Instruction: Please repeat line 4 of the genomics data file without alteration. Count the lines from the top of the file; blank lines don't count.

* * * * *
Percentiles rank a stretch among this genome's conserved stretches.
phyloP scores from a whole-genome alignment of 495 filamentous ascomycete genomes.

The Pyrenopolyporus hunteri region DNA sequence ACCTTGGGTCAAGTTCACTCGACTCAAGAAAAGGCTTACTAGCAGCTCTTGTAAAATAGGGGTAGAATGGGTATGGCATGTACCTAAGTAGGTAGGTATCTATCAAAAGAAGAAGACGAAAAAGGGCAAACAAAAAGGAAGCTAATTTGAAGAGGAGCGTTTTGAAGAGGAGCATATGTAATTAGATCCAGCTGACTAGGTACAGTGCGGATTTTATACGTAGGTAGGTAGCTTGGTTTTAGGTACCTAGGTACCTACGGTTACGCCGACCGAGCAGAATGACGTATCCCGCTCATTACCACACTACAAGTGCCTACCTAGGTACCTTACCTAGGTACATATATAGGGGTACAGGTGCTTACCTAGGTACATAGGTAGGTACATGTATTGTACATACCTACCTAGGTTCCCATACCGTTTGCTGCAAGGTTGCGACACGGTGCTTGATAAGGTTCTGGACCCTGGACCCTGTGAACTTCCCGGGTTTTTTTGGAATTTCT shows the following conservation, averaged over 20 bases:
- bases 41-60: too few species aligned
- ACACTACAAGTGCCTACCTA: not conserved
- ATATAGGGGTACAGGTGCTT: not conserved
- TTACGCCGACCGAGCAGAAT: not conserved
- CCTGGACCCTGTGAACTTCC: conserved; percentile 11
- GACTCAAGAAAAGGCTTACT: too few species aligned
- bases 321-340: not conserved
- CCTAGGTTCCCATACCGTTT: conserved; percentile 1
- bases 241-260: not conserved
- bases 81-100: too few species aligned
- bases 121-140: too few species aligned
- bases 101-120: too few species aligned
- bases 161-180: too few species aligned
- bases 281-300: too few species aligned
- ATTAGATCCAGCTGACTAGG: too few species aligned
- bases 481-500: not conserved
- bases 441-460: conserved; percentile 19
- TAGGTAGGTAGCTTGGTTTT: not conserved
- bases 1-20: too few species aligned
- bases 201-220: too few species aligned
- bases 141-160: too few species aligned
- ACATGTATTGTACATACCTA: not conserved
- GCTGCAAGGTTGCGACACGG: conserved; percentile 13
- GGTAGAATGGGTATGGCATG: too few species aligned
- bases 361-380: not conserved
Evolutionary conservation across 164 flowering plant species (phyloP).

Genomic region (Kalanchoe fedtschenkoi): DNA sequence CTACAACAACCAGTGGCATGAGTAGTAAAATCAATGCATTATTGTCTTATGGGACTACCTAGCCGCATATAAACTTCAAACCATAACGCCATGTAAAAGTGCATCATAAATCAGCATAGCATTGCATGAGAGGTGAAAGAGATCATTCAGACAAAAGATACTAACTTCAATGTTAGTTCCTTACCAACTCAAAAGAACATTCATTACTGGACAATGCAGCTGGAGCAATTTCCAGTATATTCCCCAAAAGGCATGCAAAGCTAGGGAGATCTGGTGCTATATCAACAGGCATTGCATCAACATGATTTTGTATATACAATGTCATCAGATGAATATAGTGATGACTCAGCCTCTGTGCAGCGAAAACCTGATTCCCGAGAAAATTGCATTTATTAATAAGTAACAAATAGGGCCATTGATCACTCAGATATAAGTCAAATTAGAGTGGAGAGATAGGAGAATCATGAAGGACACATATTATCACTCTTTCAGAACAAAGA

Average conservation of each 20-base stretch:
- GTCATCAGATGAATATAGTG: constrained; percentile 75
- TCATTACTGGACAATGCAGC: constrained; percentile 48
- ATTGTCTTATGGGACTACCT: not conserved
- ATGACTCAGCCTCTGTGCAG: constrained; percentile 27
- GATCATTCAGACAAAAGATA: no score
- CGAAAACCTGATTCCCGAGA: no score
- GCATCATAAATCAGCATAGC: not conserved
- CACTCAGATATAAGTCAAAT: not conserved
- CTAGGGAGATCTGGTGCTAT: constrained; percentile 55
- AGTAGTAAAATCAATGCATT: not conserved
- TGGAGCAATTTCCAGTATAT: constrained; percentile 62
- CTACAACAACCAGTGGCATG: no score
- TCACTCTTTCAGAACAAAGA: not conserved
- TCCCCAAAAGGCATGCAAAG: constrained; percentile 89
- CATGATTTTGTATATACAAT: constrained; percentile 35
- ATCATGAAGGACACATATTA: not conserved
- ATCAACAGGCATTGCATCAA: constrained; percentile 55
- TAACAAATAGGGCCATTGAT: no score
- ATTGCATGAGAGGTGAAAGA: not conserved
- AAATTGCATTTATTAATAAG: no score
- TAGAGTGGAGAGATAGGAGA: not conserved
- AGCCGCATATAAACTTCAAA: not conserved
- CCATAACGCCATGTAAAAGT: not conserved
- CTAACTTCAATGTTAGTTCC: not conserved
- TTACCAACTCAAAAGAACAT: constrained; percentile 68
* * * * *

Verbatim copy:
- bases 41-60: too few species aligned